By Teri Olcott
People have been enjoying tea for thousands of years. It’s a versatile beverage that comes in many flavors and also offers numerous health benefits. Making tea is a fairly easy process that begins with heating up water. A mug in a microwave is a quick and easy way to brew a cup of tea, but true tea connoisseurs will reach for a tea kettle. Unlike a microwave that can overheat water, a tea kettle on a stove will bring water to its boiling point which is the perfect temperature to preserve the delicate flavor of tea. There are many different kinds of tea kettles, but copper tea kettles have been around for centuries. Is a copper tea kettle or teapot a wise choice? The following guide should help you decide.
Pot vs. Kettle, What’s the Difference?
- A tea kettle is a vessel that’s used to heat water. You place the tea kettle on the stove and rely on a whistle that’s activated by escaping steam to let you know when the water is boiling. The water from the tea kettle is then poured into a teapot.
- A teapot contains tea leaves to brew in hot water to make tea. Once the tea is ready, it’s poured into mugs or teacups. Teapots are not made to sit on a stove. The only exception is there are some kinds of copper teapots that serve as both a kettle and a pot. The intended purpose of a teapot it to brew tea and keep it warm.
The Benefits of Copper Tea Kettles
Copper is an excellent conductor of heat and water will boil more quickly in a copper tea kettle than it will in a glass or stainless steel kettle. You only need to use medium heat to boil water in a copper kettle. This saves both time and energy making copper more environmentally friendly than other materials. A copper kettle will not rust, and high-end kettles are built to last for 20 years or more depending on use. Copper kettles also have an elegant and antique look to them, even when new, which means you can leave it on the stove or counter to add some style to your kitchen.
When it comes to flavor, copper does not retain any flavor from different teas. Simply rinse out the kettle or pot after every brew to ensure the best flavor from your tea.
The Disadvantages of Copper Tea Kettles and Teapots
The downside of a modern copper cookware is that it requires regular maintenance to maintain it’s bright and attractive appearance. Copper tarnishes when exposed to air and will need to be frequently polished. Copper is also a soft metal and can scratch and dent easier than other materials. A solid copper kettle or teapot can also be a bit expensive compared to stainless steel or glass.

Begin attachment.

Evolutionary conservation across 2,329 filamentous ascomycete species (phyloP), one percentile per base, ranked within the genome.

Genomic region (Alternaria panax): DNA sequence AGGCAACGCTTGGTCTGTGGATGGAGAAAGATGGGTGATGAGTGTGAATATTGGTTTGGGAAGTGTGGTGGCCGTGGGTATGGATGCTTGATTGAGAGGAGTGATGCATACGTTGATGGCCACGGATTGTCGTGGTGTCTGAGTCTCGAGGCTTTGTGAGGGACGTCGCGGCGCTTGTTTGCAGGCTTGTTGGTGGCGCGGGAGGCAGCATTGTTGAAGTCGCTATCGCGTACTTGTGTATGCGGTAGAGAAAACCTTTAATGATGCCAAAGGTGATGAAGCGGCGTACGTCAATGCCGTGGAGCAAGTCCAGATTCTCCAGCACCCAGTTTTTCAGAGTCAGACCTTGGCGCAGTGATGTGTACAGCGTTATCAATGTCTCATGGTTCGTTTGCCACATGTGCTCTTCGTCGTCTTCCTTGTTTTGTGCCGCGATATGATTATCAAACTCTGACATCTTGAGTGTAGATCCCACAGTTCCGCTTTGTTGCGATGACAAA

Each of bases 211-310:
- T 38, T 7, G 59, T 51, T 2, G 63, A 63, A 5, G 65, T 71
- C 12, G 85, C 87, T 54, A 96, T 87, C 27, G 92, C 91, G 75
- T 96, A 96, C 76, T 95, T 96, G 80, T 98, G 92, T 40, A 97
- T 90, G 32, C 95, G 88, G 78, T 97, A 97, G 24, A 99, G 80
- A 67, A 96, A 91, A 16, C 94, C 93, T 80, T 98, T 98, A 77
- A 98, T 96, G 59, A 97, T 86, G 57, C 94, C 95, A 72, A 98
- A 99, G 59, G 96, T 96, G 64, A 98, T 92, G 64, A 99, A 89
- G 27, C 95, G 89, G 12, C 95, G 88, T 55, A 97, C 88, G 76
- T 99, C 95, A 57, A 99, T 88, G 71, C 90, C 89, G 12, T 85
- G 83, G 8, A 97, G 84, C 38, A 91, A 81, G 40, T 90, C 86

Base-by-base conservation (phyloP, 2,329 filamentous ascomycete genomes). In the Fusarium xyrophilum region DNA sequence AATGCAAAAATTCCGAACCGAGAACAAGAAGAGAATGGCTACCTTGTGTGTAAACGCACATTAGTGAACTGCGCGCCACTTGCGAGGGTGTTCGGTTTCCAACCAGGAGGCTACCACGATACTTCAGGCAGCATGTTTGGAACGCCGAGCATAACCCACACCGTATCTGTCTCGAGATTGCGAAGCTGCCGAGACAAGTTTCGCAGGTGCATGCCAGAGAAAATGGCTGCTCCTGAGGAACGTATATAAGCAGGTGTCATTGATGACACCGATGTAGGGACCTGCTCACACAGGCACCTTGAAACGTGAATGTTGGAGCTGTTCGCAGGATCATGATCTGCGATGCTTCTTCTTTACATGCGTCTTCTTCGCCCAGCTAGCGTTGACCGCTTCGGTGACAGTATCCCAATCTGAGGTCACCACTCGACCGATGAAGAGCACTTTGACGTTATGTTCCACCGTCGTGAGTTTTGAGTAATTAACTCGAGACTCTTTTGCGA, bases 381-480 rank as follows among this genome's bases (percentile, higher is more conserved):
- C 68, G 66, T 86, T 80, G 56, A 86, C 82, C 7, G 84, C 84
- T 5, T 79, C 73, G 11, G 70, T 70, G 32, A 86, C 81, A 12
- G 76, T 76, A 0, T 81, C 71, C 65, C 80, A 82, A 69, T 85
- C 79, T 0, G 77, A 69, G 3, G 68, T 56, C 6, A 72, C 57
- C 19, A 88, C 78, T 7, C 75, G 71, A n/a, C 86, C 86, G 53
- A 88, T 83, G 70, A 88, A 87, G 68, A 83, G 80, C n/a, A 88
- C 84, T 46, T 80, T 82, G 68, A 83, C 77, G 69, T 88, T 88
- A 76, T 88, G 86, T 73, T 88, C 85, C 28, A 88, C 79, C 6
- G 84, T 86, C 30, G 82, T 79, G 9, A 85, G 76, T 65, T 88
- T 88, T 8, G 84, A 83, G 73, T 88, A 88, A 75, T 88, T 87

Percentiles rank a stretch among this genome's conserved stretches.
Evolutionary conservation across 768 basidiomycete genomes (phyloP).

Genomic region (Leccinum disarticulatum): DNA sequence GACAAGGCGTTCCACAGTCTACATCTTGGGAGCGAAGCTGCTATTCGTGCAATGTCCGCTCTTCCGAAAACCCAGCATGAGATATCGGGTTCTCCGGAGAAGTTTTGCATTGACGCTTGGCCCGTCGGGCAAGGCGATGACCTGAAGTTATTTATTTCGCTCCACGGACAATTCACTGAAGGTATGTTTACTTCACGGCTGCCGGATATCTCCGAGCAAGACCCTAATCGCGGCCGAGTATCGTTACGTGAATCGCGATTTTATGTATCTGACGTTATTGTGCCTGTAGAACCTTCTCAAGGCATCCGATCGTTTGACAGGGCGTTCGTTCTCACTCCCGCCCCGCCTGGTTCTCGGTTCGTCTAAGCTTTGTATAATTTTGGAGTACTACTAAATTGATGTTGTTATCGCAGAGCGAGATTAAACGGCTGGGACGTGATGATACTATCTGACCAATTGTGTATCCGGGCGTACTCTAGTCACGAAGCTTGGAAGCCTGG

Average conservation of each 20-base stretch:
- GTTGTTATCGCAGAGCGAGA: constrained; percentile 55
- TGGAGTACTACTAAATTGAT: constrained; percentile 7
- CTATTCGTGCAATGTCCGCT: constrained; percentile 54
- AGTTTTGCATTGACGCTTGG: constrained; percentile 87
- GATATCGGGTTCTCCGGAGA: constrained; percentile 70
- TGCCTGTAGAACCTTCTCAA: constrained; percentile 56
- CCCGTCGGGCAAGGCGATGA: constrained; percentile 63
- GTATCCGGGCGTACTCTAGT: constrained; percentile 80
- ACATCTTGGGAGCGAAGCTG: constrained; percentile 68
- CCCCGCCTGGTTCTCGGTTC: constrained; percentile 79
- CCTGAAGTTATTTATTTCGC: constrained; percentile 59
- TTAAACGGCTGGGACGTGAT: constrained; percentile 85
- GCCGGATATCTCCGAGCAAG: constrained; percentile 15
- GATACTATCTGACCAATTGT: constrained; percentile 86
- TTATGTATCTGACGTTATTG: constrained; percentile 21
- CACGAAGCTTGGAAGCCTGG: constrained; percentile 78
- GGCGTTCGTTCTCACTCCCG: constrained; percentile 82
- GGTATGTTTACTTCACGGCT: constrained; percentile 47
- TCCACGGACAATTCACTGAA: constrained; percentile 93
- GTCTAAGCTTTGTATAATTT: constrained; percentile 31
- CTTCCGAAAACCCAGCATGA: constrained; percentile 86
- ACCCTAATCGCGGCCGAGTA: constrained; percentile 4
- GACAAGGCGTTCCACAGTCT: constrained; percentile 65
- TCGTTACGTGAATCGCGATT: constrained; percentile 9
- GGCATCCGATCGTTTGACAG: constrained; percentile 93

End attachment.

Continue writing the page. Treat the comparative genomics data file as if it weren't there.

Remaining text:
How to Select a Copper Tea Kettle or Teapot
Copper tea kettles and teapots come in a variety of styles. Some are meant to be more decorative than functional and may have a shiny lacquered finish. Avoid these kettles as the copper is often thin and will not hold up to daily use. The lacquer will also eventually burn off. A copper tea kettle should have some weight to it and will be lined with stainless steel, tin, or a similar metal. If you drink a lot of tea, avoid kettles and teapots that are tin lined. Tin will wear out much faster than stainless steel.
Are Old Copper Tea Kettles and Teapots Safe to Use?
Old and truly antique copper tea kettles are often made of solid copper and don’t have any kind of protective lining. This can be dangerous when used to boil water. Copper poisoning can occur from consuming food and beverages that have come in direct contact with copper. The symptoms of copper poisoning include a host of stomach and digestive system issues. If you find an old copper kettle or teapot in a thrift or antique store, it would be best to use it for decoration purposes only. Modern kettles and teapots are lined with tin, stainless steel, or similar metal to make them safe for boiling water or brewing tea.
How to Use and Care for a Copper Tea Kettle or Teapot
Copper tea kettles and teapots should be washed by hand. Don’t put them in a dishwasher. Always make sure there’s water in a tea kettle before turning on the burner on a stove. Water will heat quickly in a copper kettle so be sure to remove it from the heat when it starts to whistle. Water boiled in a kettle that has been scorched on the inside will taste like burnt copper. Medium heat is all that’s needed to bring water to a boil.
To keep the outside of your pot or kettle bright and shiny, polish tit on a regular basis. Commercial copper cleaner or a homemade mix of vinegar, salt, and flour or lemon juice and salt will keep the copper looking new. After polishing, wash the kettle in hot soapy water and then rinse before the final buffing.
Copper kettles and teapots have been used for brewing tea for centuries. They have a vintage appeal and can add a touch of class to your kitchen or tea setting. When it’s time for tea, avoid the convenience of microwave heating and invest in a tea kettle. You will be surprised at how much better your tea tastes.
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